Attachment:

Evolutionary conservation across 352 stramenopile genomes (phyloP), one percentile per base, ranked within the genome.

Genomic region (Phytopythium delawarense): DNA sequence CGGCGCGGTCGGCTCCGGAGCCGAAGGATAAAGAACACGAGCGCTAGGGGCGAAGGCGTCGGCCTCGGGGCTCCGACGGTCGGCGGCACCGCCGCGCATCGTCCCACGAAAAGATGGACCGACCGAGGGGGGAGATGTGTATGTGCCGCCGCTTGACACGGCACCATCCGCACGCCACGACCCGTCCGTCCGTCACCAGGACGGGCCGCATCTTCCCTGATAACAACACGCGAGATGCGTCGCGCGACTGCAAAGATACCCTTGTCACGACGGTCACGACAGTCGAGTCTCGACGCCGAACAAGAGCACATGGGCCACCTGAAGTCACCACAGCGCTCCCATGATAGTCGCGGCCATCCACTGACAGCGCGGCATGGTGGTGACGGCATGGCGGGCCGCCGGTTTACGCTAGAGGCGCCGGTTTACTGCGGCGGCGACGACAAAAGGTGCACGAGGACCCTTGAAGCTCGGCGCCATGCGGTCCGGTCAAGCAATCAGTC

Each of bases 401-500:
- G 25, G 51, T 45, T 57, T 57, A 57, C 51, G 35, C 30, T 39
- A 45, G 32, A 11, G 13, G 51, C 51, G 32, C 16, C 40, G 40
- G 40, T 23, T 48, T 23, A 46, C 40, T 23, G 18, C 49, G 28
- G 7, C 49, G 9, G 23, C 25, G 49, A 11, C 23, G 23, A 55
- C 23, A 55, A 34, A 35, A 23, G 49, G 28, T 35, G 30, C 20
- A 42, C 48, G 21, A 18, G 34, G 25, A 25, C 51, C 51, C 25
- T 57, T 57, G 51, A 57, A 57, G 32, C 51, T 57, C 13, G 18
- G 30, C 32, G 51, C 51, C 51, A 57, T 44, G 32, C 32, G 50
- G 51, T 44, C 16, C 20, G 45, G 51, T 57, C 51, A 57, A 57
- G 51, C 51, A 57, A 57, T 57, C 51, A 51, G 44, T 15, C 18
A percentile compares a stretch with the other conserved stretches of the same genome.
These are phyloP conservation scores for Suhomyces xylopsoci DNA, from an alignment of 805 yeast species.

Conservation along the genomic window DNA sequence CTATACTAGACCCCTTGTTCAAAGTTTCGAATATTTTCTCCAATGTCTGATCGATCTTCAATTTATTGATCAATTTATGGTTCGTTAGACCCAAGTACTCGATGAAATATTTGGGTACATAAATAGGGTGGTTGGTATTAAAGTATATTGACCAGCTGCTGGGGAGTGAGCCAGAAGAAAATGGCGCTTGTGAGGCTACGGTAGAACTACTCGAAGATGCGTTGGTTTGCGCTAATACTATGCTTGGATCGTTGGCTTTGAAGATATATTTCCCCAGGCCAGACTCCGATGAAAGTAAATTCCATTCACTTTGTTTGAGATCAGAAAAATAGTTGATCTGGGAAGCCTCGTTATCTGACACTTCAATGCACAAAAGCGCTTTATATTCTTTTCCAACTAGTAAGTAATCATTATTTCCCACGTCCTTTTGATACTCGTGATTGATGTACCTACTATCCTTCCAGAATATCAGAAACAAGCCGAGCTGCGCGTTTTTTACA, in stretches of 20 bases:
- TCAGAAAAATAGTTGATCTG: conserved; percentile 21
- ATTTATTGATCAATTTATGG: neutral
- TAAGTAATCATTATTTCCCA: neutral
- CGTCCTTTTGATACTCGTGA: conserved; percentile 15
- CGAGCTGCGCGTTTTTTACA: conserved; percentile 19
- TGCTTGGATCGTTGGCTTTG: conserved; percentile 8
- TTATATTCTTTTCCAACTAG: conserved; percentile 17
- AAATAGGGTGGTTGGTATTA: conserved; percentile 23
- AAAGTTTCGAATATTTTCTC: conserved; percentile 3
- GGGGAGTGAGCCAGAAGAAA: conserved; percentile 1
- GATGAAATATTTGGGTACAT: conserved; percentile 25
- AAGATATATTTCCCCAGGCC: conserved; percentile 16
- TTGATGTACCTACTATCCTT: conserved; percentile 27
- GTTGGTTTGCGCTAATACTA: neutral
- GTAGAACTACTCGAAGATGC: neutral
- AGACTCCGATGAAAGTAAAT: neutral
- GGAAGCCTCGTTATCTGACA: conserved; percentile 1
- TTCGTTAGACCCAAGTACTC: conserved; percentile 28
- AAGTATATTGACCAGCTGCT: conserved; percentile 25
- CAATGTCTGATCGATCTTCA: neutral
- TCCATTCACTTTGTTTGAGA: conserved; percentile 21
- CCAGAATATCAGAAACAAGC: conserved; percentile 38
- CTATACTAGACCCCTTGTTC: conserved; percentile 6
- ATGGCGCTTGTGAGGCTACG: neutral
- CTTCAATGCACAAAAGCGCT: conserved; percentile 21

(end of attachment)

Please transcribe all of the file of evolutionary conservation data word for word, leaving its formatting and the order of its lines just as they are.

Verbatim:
Evolutionary conservation across 352 stramenopile genomes (phyloP), one percentile per base, ranked within the genome.

Genomic region (Phytopythium delawarense): DNA sequence CGGCGCGGTCGGCTCCGGAGCCGAAGGATAAAGAACACGAGCGCTAGGGGCGAAGGCGTCGGCCTCGGGGCTCCGACGGTCGGCGGCACCGCCGCGCATCGTCCCACGAAAAGATGGACCGACCGAGGGGGGAGATGTGTATGTGCCGCCGCTTGACACGGCACCATCCGCACGCCACGACCCGTCCGTCCGTCACCAGGACGGGCCGCATCTTCCCTGATAACAACACGCGAGATGCGTCGCGCGACTGCAAAGATACCCTTGTCACGACGGTCACGACAGTCGAGTCTCGACGCCGAACAAGAGCACATGGGCCACCTGAAGTCACCACAGCGCTCCCATGATAGTCGCGGCCATCCACTGACAGCGCGGCATGGTGGTGACGGCATGGCGGGCCGCCGGTTTACGCTAGAGGCGCCGGTTTACTGCGGCGGCGACGACAAAAGGTGCACGAGGACCCTTGAAGCTCGGCGCCATGCGGTCCGGTCAAGCAATCAGTC

Each of bases 401-500:
- G 25, G 51, T 45, T 57, T 57, A 57, C 51, G 35, C 30, T 39
- A 45, G 32, A 11, G 13, G 51, C 51, G 32, C 16, C 40, G 40
- G 40, T 23, T 48, T 23, A 46, C 40, T 23, G 18, C 49, G 28
- G 7, C 49, G 9, G 23, C 25, G 49, A 11, C 23, G 23, A 55
- C 23, A 55, A 34, A 35, A 23, G 49, G 28, T 35, G 30, C 20
- A 42, C 48, G 21, A 18, G 34, G 25, A 25, C 51, C 51, C 25
- T 57, T 57, G 51, A 57, A 57, G 32, C 51, T 57, C 13, G 18
- G 30, C 32, G 51, C 51, C 51, A 57, T 44, G 32, C 32, G 50
- G 51, T 44, C 16, C 20, G 45, G 51, T 57, C 51, A 57, A 57
- G 51, C 51, A 57, A 57, T 57, C 51, A 51, G 44, T 15, C 18
A percentile compares a stretch with the other conserved stretches of the same genome.
These are phyloP conservation scores for Suhomyces xylopsoci DNA, from an alignment of 805 yeast species.

Conservation along the genomic window DNA sequence CTATACTAGACCCCTTGTTCAAAGTTTCGAATATTTTCTCCAATGTCTGATCGATCTTCAATTTATTGATCAATTTATGGTTCGTTAGACCCAAGTACTCGATGAAATATTTGGGTACATAAATAGGGTGGTTGGTATTAAAGTATATTGACCAGCTGCTGGGGAGTGAGCCAGAAGAAAATGGCGCTTGTGAGGCTACGGTAGAACTACTCGAAGATGCGTTGGTTTGCGCTAATACTATGCTTGGATCGTTGGCTTTGAAGATATATTTCCCCAGGCCAGACTCCGATGAAAGTAAATTCCATTCACTTTGTTTGAGATCAGAAAAATAGTTGATCTGGGAAGCCTCGTTATCTGACACTTCAATGCACAAAAGCGCTTTATATTCTTTTCCAACTAGTAAGTAATCATTATTTCCCACGTCCTTTTGATACTCGTGATTGATGTACCTACTATCCTTCCAGAATATCAGAAACAAGCCGAGCTGCGCGTTTTTTACA, in stretches of 20 bases:
- TCAGAAAAATAGTTGATCTG: conserved; percentile 21
- ATTTATTGATCAATTTATGG: neutral
- TAAGTAATCATTATTTCCCA: neutral
- CGTCCTTTTGATACTCGTGA: conserved; percentile 15
- CGAGCTGCGCGTTTTTTACA: conserved; percentile 19
- TGCTTGGATCGTTGGCTTTG: conserved; percentile 8
- TTATATTCTTTTCCAACTAG: conserved; percentile 17
- AAATAGGGTGGTTGGTATTA: conserved; percentile 23
- AAAGTTTCGAATATTTTCTC: conserved; percentile 3
- GGGGAGTGAGCCAGAAGAAA: conserved; percentile 1
- GATGAAATATTTGGGTACAT: conserved; percentile 25
- AAGATATATTTCCCCAGGCC: conserved; percentile 16
- TTGATGTACCTACTATCCTT: conserved; percentile 27
- GTTGGTTTGCGCTAATACTA: neutral
- GTAGAACTACTCGAAGATGC: neutral
- AGACTCCGATGAAAGTAAAT: neutral
- GGAAGCCTCGTTATCTGACA: conserved; percentile 1
- TTCGTTAGACCCAAGTACTC: conserved; percentile 28
- AAGTATATTGACCAGCTGCT: conserved; percentile 25
- CAATGTCTGATCGATCTTCA: neutral
- TCCATTCACTTTGTTTGAGA: conserved; percentile 21
- CCAGAATATCAGAAACAAGC: conserved; percentile 38
- CTATACTAGACCCCTTGTTC: conserved; percentile 6
- ATGGCGCTTGTGAGGCTACG: neutral
- CTTCAATGCACAAAAGCGCT: conserved; percentile 21